Bed and Breakfast
11"  14"

Sunflower (Helianthus annuus) is an annual plant native to the Americas. It possesses a large flowering head and got its name from its huge, fiery blooms, whose shape and image is often used to depict the sun. The sunflower has a rough, hairy stem, broad, coarsely toothed, rough leaves and circular heads of flowers. The heads consist of 1,000-2,000 individual flowers joined together by a receptacle base.

From the Americas, sunflower seeds were brought to Europe in the 16th century, where, along with sunflower oil, they became a widespread cooking ingredient. Leaves of the sunflower can be used as cattle feed, while the stems contain a fibre which may be used in paper production.

 he sunflower is native to Central America. The evidence thus far is that it was first domesticated in present day Mexico, by at least 2600 BC.  It may have been domesticated a second time in the middle Mississippi Valley, or been introduced there from Mexico at an early date, as maize was. The earliest known examples of a fully domesticated sunflower north of Mexico have been found in Tennessee, and date to around 2300 BC.

Do sunflowers really follow the sun?
A common misconception is that sunflowers track the sun.  When the plant is in the bud stage, it tends to track the movement of the sun across the horizon. Once the flower opens into the radiance of yellow petals, it faces east. No one knows why. However, it is likely a defensive response. Facing south or west could result in sun-scalding of seeds during very hot days.

While researching the sunflower for my blog, I found the following information about sunflower paintings, specifically those done by Van Gogh, who is the most well-known “sunflower artist.” 

According to the National Sunflower Association:
The sunflower plant has almost 'human-like' characteristics and dimensions. The face of the blooming sunflower can almost speak to you. For this reason, the sunflower was a favorite subject for Europe's greatest artists such as Van Gogh and Picasso. Sales of these paintings can bring millions of dollars today. The sunflower continues to be a favorite art form for designers of fashion to the every-day coffee mug. It has, and continues, to stand the test of time.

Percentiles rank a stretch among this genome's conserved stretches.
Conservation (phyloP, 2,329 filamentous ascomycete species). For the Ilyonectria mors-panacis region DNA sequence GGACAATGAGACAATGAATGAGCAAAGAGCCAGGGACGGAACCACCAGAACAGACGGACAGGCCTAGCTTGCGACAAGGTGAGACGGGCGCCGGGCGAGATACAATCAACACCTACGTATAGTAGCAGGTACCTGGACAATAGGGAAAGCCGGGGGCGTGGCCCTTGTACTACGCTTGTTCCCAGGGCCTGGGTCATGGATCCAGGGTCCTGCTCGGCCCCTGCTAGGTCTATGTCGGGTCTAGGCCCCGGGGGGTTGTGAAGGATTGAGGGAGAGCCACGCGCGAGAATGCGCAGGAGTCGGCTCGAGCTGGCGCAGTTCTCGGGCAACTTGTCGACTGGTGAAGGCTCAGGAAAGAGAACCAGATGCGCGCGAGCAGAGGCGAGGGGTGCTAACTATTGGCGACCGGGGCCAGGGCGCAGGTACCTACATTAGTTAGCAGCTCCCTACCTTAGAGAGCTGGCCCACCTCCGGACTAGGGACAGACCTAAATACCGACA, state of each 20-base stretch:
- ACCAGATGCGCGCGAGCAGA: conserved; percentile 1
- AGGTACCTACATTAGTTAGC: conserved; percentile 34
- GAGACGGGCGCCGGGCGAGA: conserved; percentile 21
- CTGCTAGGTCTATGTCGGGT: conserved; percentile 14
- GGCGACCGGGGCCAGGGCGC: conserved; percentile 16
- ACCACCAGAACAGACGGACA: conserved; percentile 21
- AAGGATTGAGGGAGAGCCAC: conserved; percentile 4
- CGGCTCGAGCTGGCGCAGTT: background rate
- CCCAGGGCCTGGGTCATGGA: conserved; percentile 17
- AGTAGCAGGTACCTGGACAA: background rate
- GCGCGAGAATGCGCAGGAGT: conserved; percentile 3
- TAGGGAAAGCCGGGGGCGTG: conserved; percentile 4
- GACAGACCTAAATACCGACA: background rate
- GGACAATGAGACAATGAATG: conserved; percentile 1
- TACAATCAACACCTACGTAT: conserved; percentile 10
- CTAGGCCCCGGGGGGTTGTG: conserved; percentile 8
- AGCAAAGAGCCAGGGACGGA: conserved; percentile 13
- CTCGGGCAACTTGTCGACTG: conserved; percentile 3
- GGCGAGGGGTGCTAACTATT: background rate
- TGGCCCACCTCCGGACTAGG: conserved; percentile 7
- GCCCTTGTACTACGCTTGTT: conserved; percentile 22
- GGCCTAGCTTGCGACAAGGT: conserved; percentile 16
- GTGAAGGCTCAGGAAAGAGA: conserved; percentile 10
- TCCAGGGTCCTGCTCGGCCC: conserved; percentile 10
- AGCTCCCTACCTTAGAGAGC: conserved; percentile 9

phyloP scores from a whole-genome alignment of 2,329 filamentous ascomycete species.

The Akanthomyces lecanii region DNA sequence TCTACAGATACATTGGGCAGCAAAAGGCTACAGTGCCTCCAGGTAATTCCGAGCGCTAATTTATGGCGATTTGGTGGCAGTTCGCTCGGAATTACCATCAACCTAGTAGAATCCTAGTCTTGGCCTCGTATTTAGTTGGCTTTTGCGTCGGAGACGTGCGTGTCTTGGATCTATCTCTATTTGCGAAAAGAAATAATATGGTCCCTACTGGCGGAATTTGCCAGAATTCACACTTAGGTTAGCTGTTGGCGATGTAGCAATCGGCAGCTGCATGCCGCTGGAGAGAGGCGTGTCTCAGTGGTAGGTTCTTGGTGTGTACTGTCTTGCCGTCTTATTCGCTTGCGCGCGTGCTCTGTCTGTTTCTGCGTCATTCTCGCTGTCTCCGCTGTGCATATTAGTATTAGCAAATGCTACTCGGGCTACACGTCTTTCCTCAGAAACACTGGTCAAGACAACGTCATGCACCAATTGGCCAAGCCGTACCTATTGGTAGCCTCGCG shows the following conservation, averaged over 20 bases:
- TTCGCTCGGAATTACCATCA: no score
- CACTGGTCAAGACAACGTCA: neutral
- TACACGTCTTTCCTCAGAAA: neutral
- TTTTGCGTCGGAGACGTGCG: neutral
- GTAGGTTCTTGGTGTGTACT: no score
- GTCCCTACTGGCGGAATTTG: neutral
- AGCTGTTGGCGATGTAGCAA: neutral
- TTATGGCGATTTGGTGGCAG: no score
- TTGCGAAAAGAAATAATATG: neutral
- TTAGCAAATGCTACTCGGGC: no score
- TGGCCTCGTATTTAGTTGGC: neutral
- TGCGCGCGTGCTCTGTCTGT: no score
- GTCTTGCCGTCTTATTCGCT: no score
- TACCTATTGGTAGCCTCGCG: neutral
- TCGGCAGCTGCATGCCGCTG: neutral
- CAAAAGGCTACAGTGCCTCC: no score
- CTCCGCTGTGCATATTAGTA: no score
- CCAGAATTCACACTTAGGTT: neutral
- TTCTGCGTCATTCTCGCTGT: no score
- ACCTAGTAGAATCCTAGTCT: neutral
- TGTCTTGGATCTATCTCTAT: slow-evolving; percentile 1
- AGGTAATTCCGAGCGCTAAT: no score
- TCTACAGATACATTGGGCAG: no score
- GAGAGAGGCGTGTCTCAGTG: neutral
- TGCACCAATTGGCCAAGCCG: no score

According to research on VanGough’s sunflower paintings:
The colors are vibrant and express emotions typically associated with the life of sunflowers: bright yellows of the full bloom to arid browns of wilting and death; all of the stages woven through these polar opposites are presented. Perhaps this very technique is what draws one into the painting; the fulfillment of seeing all angles of the spectrum of life and in turn reaching a deeper understanding of how all living things are tied together.
Why are sunflowers popular subjects for art and a favorite subject for me to paint? 

For the reasons above?........................ OR,  maybe it is just because I like sunflowers and the color yellow… just makes me happy!

Happy Painting!

Saturday, November 12, 2011

I’m Back to Blogging!

I’m Back to Blogging!

During the past few months, we have relocated to the East Tennessee mountains; and with the packing, unpacking and just getting settled, I have not had the time to post on my blog!  Whew!  I think we are finally at the point to enjoy living here and for me to have time to once more sit down at the computer and blog!

I plan to post once a week and share with you my art experiences here in the mountains.

Happy Painting!